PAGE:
“Hallie and I found him at the park, earlier,” Sarah explained. I cringed and sighed. Sarah gave me her guilt-scowl, “You told her that she could get a dog.”

“I was hoping we could…” talk about this later, I was going to say, but Sarah cut me off.

“Well, Hallie likes him, and we’re not buying a dog, Sam. We’re adopting one, and this one likes us.” Then, Sarah gave me the pouty-face, “Sooo…?” I looked up on the porch.

What the hell!?

“Sarah, Hallie…” I motioned forward, “You guys need to get away from that thing!”

“Sam!” Sarah yelled.

I looked into its beady eyes as I walked toward the porch gate and lifted the wooden latch, “That’s not a dog.” I grabbed Hallie’s hand, and motioned her toward her apparently clueless hippie of a mother, and trying to plant myself all father-protects-family between me and the hellhound. “That’s a coyote!” It sat, looking up at me with its head cocked sideways. Apparently, it was as confused as I was.

“What?” Sarah asked.

“Yeah, coyote.” I leaned down and cautiously put my hands on its too-low-to-be-a-dog shoulders, tilting its head—only to find the weird canine oddly complacent with my doing so.

“Yay!” Hallie exclaimed.

“No, not yay. This is a wild animal.”

“Are you sure?” Sarah rarely left the city. I was raised on a farm.

“Where did you find this guy?” I asked, as I finally figured out where the smell from Sarah’s shirt was coming from. “And…honey? It’s been sprayed by a skunk!”

“I know! Poor thing!” Sarah rejoined me on the porch. “He was just wondering around the park, and started following us.”

“In broad daylight? With people around?”

“Yes! And…honey?” Sarah gave me the pouty-face again. “I picked up some tomato tins from the store earlier. Can you give it a bath while I get the cake out of the oven? Hallie’s party is tomorrow, and I need to get presents wrapped, and…”

“We can’t keep it. It’s probably illegal.”

Sarah frowned, “Are you sure? Can you at least give him a bath?”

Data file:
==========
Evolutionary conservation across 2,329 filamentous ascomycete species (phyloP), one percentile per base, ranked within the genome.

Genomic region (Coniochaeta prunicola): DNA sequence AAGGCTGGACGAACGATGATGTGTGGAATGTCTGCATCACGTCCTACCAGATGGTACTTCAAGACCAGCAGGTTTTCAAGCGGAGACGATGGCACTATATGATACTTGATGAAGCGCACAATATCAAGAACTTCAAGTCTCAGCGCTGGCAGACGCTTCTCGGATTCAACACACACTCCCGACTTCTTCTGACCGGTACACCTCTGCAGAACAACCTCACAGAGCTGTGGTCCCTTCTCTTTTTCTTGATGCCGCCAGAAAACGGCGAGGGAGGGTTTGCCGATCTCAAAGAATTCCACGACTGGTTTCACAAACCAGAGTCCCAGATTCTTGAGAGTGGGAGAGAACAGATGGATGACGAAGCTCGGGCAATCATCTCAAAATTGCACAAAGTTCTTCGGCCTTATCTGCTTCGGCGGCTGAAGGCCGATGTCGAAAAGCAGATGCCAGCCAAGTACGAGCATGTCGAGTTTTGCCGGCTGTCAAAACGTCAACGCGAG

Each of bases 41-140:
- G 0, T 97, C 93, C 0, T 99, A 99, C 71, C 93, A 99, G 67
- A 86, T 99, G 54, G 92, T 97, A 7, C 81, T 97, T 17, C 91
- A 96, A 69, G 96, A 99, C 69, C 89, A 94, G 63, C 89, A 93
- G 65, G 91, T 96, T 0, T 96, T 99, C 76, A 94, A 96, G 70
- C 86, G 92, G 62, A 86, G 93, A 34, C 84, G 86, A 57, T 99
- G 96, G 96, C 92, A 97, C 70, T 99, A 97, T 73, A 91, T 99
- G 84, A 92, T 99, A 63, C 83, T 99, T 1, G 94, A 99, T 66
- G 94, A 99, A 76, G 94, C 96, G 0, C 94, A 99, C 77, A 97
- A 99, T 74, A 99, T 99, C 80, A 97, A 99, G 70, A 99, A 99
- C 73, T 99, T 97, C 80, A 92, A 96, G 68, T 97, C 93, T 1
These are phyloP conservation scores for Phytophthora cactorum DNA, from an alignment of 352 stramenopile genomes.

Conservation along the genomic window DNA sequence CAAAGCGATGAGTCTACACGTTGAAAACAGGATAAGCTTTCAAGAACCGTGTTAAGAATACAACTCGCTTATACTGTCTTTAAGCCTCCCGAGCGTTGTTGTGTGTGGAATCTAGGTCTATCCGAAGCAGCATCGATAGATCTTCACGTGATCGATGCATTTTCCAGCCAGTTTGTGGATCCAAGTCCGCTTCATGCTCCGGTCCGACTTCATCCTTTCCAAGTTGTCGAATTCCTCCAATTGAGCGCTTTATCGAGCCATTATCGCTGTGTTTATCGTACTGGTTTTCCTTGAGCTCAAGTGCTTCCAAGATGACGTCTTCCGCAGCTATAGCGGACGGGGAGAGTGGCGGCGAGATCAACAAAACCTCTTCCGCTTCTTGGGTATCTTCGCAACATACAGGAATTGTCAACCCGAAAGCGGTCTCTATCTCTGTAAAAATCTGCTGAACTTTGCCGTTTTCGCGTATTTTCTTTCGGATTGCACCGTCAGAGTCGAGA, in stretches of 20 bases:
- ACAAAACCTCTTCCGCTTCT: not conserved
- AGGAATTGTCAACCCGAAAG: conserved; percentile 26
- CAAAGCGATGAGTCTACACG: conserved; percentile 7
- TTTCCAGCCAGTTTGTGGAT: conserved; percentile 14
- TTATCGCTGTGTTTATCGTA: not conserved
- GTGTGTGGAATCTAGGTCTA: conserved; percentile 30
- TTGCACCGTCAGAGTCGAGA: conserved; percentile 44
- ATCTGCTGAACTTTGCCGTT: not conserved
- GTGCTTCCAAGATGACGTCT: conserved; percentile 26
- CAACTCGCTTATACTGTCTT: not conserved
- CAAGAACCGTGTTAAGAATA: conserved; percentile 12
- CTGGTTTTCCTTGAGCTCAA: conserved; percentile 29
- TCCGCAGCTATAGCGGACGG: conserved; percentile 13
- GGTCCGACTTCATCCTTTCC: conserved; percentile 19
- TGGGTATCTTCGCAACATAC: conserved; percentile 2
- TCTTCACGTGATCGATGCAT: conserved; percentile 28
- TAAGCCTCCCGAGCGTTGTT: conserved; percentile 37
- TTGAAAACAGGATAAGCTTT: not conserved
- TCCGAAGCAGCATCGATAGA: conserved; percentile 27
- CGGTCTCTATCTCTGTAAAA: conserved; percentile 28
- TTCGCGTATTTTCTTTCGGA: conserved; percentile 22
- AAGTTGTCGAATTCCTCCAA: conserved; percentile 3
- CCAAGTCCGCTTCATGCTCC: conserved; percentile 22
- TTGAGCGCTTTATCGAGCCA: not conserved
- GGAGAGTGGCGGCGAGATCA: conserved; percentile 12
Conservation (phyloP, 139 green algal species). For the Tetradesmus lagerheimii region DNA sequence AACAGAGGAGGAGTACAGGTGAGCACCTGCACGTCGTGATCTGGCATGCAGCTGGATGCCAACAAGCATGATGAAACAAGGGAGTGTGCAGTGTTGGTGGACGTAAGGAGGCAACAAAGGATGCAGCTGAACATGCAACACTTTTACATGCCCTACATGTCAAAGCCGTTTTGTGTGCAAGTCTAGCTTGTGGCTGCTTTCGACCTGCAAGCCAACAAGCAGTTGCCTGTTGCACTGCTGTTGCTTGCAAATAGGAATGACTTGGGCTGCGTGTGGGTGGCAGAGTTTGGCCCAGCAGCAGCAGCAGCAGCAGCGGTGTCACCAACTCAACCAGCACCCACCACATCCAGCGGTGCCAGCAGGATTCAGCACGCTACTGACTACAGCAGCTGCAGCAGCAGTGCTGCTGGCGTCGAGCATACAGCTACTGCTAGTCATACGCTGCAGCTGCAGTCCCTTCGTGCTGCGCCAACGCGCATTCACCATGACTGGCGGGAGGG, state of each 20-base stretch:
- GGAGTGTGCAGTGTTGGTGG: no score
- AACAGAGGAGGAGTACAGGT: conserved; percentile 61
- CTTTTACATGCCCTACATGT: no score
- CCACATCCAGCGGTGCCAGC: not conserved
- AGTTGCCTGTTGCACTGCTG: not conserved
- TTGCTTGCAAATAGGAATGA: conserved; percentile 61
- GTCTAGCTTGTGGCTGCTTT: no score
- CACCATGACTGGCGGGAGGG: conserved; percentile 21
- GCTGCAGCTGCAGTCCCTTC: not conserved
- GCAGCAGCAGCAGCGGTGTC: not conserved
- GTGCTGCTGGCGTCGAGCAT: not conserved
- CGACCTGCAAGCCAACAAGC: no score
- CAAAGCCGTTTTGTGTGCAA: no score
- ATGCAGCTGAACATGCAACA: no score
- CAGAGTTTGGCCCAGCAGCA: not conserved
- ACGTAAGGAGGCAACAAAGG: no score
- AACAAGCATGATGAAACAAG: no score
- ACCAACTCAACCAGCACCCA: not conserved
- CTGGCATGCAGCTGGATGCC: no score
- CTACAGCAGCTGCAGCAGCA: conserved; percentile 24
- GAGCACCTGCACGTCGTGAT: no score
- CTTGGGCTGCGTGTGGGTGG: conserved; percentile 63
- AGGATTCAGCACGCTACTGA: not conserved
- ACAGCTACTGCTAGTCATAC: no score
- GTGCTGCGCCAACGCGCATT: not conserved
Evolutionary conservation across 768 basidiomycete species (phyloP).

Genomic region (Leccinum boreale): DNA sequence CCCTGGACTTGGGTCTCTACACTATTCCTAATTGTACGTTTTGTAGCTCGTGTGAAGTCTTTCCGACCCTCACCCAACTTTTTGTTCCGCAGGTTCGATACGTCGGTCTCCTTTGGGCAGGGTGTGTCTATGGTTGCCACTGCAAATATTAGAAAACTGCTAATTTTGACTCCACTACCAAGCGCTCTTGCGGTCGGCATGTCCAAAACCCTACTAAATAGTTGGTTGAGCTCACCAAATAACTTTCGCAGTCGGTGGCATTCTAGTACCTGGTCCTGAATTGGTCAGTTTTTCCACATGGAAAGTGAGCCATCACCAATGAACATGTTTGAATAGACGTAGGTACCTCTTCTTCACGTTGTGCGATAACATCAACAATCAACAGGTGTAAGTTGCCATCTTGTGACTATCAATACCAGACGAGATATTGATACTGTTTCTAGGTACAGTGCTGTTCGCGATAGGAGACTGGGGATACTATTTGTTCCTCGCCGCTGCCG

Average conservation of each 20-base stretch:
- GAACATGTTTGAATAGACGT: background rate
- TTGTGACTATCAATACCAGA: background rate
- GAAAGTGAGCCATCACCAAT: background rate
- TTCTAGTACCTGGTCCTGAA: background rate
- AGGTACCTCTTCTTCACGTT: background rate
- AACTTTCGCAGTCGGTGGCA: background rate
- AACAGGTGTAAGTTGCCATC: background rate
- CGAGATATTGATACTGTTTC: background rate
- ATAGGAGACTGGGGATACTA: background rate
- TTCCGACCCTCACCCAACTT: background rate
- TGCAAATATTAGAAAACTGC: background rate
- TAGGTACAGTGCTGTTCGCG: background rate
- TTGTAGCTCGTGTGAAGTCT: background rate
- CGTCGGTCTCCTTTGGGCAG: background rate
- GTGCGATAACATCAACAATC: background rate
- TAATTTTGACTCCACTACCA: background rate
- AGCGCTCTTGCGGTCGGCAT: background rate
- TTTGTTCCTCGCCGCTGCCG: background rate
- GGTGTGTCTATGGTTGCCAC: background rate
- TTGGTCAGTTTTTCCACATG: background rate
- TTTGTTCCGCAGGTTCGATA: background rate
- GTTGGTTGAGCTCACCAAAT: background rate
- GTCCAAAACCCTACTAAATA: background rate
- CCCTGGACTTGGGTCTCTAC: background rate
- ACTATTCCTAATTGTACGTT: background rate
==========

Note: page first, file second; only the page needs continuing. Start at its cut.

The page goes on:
I sighed again, looked at the complacent mutt, shrugged, and gestured everyone inside.

It followed me in, as I sat my wallet and keys on the counter, and began running a bath. This is going to be fun, I thought. I’ll end up with rabies.

Surprisingly, the animal got right in the lukewarm tub, and I began scrubbing him with tomato and soap. Just when I thought things were going along fine between me and Cujo, a fire truck whizzed by outside, blaring its sirens. The animal immediately flipped out, turning into Cerberus: sprinting out of the tub, while I chased him through the house, hoping that I could catch him before he stained the carpet or turned Hallie into Bride of Chucky.

“Open the door, Sarah!”

She did, but before we could keep Wolverine from sinking his claws and teeth into a freshly-baked cake, smearing icing all over the place, and not missing a beat while he chomped down his fair helping of chocolate truffle.

The siren rang loud in the distance, while man’s-best-friend’s second cousin stopped to celebrate—letting out a deep howl in the middle of the street to resonate with the truck’s horn.

“Daddy, he’s singing!”

“Coyotes don’t know music, sweetie,” I explained.


“Because there’s no music in the woods.”

“Actually, I think that’s D-flat…” Sarah added. She elbowed me, “And there is so music in the woods.”

“Well, at least he got a bath. And…a meal,” I said.

“Yup.” Sarah grinned, “Coyotes are tricksters.”